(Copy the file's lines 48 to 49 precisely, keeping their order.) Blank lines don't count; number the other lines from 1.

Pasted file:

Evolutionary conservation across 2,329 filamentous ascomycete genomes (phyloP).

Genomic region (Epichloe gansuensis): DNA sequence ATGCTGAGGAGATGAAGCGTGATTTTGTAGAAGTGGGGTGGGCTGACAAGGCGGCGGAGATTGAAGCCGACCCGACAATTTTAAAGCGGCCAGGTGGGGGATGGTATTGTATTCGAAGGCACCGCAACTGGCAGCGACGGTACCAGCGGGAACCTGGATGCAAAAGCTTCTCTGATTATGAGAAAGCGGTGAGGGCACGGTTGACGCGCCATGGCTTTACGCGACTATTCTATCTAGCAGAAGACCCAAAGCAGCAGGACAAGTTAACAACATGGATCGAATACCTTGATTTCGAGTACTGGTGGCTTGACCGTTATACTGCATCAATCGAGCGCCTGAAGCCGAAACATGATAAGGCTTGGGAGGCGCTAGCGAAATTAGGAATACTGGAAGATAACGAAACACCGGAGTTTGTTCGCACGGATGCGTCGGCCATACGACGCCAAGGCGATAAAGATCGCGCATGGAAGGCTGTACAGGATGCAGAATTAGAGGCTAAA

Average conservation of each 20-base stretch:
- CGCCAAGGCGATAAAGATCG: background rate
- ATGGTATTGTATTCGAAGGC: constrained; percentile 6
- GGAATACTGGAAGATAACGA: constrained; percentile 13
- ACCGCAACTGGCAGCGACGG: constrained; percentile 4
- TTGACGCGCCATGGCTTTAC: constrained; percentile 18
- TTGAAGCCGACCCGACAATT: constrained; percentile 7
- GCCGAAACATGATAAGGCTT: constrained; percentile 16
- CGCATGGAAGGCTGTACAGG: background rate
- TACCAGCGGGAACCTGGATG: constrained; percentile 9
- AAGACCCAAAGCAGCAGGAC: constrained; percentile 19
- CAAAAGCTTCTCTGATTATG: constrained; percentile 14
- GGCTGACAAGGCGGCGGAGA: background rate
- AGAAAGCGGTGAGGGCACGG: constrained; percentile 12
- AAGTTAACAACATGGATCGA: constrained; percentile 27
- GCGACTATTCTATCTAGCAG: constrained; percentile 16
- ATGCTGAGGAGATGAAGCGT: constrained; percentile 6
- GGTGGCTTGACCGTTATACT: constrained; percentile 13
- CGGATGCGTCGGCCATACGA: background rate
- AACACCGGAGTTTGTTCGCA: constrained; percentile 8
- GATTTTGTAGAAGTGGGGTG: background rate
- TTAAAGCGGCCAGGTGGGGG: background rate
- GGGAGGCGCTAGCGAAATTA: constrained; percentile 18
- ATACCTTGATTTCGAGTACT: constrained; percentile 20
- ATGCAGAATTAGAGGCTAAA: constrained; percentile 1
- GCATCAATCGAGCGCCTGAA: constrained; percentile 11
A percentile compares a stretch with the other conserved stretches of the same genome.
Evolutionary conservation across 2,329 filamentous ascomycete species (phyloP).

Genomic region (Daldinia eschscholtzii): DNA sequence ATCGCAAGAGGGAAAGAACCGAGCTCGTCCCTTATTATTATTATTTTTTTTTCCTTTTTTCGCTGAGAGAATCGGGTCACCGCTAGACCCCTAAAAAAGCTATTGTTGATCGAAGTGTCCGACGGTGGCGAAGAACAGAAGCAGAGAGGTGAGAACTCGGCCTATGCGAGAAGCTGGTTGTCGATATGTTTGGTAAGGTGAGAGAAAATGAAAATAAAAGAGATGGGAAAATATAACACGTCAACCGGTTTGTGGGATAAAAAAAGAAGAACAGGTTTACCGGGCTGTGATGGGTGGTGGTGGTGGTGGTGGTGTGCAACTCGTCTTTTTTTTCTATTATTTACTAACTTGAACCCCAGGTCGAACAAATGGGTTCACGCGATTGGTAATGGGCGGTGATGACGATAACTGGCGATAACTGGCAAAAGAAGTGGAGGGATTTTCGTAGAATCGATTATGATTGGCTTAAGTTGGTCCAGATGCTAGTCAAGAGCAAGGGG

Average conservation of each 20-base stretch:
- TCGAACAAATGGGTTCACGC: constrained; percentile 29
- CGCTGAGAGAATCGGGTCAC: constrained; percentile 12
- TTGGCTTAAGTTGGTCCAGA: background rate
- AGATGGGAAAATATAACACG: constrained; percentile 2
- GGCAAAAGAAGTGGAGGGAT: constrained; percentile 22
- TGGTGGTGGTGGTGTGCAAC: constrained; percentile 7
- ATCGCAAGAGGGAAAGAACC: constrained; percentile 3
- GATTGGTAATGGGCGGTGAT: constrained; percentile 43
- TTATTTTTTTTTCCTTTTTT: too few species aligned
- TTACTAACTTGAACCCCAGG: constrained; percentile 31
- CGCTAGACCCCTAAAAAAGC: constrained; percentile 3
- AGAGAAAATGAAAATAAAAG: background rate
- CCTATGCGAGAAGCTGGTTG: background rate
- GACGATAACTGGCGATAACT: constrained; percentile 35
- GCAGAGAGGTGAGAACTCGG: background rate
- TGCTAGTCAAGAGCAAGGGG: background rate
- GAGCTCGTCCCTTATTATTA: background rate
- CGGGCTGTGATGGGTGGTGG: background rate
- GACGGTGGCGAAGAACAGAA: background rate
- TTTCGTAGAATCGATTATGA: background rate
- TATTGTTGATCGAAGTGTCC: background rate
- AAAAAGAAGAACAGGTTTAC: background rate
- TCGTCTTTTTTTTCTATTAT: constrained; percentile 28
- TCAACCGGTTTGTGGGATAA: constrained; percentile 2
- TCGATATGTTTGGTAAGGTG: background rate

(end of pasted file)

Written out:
- TGCTAGTCAAGAGCAAGGGG: background rate
- GAGCTCGTCCCTTATTATTA: background rate